Junior turns hobby into profit


Photo Courtesy of Luke Kuczynski

Kayla Ruiz has started her own business knitting homemade winter accessories.

By Elise Guillen, Contributing Writer

Kayla Ruiz has transformed her knitting hobby into a full-fledged business. Ruiz, junior in LAS, capitalized on her leisure past time by selling the hats she knits. 

In early fall, she started Kayla’s Knittings. Her main source of inspiration for starting this business is credited to the Danish trend, Hygge. Hygge is associated with the feeling of coziness and how comfort makes one feel content.

Ruiz began to notice more knitted items on her Instagram feed. She thought if she found knitted apparel appealing and trendy, others might too. She also rationalized hats are not only popular but necessary, especially during the cold Midwestern winters.  

People can buy one of Ruiz’s hats by contacting her through her Facebook or Instagram. From there, she messages and communicates with her customers, showing them her portfolio and figuring out how to customize the hat. Customers can also peruse her Instagram photos for inspiration.

Throughout her process, she remains in contact with her customer so they stay updated and ensures that they are happy with the product. Each hat takes her about two hours to make. She knits them whenever she is able to.

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“I’m always carrying whatever project I’m working on at that time with me,” Ruiz said.

Once the hat is finished, Ruiz and the customer will meet to exchange the hat for the previously agreed-upon price. Based on what order the customer makes, the price of the hats vary from $15 to $17.

“Any cold weather accessory, I’ve made myself,” Ruiz said, while wearing a knitted hat and scarf.

Ruiz may have just recently started profiting off her creations, but she has been knitting since she was 12 years old. Ruiz taught herself to knit through her elementary school, where they would donate knitting projects to homeless shelters.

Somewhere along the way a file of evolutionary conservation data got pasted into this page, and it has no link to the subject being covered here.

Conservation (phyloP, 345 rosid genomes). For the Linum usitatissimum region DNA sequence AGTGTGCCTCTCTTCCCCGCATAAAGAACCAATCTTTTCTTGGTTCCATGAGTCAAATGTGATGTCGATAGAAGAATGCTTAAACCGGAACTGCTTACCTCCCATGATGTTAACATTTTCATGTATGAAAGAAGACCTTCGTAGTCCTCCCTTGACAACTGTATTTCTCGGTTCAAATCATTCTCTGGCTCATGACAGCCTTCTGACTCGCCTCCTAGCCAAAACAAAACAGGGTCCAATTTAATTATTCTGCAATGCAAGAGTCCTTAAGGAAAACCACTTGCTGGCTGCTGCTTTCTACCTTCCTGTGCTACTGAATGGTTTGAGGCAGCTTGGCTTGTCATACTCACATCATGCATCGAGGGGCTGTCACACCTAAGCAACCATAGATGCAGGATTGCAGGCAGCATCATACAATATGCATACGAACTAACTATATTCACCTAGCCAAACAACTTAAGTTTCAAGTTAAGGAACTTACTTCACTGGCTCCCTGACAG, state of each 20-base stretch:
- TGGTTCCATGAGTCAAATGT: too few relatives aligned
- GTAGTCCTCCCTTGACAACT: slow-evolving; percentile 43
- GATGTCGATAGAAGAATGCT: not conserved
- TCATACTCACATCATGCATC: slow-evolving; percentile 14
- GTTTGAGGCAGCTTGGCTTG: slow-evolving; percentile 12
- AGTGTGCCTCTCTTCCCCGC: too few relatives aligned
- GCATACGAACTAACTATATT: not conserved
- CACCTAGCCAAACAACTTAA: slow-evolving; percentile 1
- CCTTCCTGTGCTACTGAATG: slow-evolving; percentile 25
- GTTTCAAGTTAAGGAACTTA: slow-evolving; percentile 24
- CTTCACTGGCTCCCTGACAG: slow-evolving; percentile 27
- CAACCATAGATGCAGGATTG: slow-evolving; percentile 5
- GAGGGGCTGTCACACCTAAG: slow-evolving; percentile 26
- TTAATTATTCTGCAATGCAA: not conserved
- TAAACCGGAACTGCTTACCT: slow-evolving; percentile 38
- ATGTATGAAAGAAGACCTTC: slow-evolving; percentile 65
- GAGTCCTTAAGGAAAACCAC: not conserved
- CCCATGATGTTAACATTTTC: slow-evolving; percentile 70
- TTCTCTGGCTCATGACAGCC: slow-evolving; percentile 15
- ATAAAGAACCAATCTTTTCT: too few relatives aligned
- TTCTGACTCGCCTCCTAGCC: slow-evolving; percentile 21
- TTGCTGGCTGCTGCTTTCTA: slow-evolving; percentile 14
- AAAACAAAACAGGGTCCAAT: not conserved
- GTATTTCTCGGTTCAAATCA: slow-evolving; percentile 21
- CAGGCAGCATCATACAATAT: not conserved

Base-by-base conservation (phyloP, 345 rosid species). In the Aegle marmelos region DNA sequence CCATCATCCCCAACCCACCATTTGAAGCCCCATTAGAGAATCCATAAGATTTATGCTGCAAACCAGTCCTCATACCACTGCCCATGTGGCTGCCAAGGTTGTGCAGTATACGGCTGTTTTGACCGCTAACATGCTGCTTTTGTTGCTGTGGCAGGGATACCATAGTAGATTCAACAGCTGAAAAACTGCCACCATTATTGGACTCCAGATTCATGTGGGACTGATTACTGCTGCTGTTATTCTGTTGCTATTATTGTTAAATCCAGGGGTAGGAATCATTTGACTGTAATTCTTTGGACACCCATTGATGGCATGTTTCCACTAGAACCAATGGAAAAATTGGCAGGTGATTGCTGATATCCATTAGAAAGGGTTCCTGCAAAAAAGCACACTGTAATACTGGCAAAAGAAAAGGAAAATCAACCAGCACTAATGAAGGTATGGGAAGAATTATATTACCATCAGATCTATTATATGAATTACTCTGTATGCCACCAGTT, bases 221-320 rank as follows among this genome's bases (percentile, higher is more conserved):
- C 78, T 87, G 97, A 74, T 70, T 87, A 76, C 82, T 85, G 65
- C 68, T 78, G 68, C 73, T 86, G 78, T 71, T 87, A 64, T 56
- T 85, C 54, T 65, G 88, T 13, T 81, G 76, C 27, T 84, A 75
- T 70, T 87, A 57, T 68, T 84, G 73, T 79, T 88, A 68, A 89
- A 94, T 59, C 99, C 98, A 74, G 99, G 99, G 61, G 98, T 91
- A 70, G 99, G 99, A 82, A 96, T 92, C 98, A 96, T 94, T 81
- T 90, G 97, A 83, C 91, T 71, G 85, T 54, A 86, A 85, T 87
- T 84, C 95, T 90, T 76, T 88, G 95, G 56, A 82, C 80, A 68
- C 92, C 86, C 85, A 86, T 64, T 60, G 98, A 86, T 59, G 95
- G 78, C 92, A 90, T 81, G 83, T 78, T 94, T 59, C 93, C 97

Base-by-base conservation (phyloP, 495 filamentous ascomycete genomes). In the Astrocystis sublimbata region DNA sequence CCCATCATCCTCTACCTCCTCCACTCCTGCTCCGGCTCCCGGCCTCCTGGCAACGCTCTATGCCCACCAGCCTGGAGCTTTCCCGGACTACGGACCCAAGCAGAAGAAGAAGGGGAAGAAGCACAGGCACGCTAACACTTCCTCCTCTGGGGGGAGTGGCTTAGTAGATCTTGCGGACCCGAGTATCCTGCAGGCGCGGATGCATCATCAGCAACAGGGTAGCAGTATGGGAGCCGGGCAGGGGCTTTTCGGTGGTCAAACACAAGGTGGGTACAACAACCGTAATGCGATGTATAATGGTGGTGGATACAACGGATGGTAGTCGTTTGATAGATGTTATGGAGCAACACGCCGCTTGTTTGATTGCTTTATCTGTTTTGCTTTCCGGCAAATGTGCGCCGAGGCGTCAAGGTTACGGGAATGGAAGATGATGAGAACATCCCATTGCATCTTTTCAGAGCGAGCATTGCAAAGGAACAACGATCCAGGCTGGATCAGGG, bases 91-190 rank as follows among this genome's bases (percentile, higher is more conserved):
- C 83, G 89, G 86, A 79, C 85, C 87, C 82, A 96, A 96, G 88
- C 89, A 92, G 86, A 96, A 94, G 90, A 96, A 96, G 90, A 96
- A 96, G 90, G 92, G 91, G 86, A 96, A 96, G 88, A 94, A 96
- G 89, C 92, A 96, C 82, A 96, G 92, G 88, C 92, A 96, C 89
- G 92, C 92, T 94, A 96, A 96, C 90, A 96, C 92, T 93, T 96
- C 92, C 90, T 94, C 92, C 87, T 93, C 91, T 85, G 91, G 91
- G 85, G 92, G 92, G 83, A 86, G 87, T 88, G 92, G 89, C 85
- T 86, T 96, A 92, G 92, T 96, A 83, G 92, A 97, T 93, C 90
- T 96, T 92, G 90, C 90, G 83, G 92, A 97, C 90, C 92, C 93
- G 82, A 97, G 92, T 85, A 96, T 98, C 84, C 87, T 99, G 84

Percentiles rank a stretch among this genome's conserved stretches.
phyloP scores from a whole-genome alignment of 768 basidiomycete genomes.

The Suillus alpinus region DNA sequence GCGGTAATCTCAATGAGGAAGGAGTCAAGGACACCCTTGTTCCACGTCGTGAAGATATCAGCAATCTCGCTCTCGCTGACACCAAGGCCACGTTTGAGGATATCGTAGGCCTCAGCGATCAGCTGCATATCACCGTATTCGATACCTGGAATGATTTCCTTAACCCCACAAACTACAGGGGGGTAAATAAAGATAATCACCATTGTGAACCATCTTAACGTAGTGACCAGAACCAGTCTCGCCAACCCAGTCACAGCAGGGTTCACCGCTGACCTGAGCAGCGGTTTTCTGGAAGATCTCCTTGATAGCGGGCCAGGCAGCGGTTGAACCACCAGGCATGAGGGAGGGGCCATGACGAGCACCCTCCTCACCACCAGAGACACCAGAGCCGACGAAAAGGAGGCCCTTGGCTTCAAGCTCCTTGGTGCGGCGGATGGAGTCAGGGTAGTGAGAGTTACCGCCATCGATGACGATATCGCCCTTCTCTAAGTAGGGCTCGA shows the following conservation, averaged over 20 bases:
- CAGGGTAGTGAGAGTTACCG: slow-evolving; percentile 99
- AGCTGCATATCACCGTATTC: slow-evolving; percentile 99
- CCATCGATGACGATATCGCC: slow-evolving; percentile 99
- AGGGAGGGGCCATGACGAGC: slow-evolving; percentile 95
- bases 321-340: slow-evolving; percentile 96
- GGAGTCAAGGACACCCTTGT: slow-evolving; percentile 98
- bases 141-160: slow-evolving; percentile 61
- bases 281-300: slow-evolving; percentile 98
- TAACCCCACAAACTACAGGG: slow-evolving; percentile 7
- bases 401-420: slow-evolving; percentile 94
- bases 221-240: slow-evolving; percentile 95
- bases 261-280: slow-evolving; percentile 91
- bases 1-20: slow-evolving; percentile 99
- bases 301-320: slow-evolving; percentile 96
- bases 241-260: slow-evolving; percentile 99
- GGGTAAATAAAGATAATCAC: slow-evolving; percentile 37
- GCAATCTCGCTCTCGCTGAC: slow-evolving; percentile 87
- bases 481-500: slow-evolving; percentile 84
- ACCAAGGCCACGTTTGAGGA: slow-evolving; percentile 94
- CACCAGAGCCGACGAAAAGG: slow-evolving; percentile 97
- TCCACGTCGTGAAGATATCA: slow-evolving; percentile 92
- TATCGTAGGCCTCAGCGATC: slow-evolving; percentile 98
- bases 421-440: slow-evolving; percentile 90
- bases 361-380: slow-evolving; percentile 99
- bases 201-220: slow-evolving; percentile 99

Although she began knitting in order to help others, Ruiz admits that it helps her as well.

Being a chemistry major with a food science minor, Ruiz explains that she likes working with her hands, which is why knitting is something she connects with on a deeper level.

“It helps me whenever I feel really anxious,” Ruiz said. “It keeps my hands busy and allows my brain to concentrate.”

Ruiz often finds herself knitting when she is studying, because it causes her mind to calm down and focus whenever she may feel overwhelmed.

Ruiz said she considers the time she puts into her projects to be a “productive distraction.” Ruiz isn’t putting off her other obligations by creating accessories; instead, it’s helping her complete them. Knitting has become a form of stress relief for her, as well as a creative outlet.

One of the perks of Ruiz’s business is that it has become a side hustle for her, allowing for her to have more money to spend on materials, herself and for extra luxuries like Christmas presents.

However, Ruiz grapples with how to advertise her business, fearful of coming across as annoying or pushy to her peers online. But, people who are close to her believe in her business.

Ruiz’s boyfriend, Luke Kuczynski, junior in Business, is one of those people.

“She has started a very cool business and I’m proud of her and impressed by what she has been able to do so far,” Kuczynski said. “I’ve gotten a hat from her and it was very warm, insulated and stylish.”

Ruiz’s sister, Nicole, is another person in her life who gets to witness the hard work that is put into each knitted item.

“I see her knitting all the time whenever she’s home. I think her business is a great idea,” her sister said, noting that knitting is a big part of Ruiz’s life, which has become even more relevant because of her business.

Nicole — who is not a fan of hats — loves the scarf her sister knitted for her.

“It’s beautiful and I wear it all the time,” Nicole said. “It’s so nice that someone tried to steal it from me once! Now I make sure it’s on me all the time.”

All of Ruiz’s knitwear is handmade and created to suit the customer. So far, Kayla’s Knittings has sold about 30 hats.

“I think you’re getting a good deal with me, it’s pretty rare to get something that’s so customizable at the price I offer,” Ruiz said.

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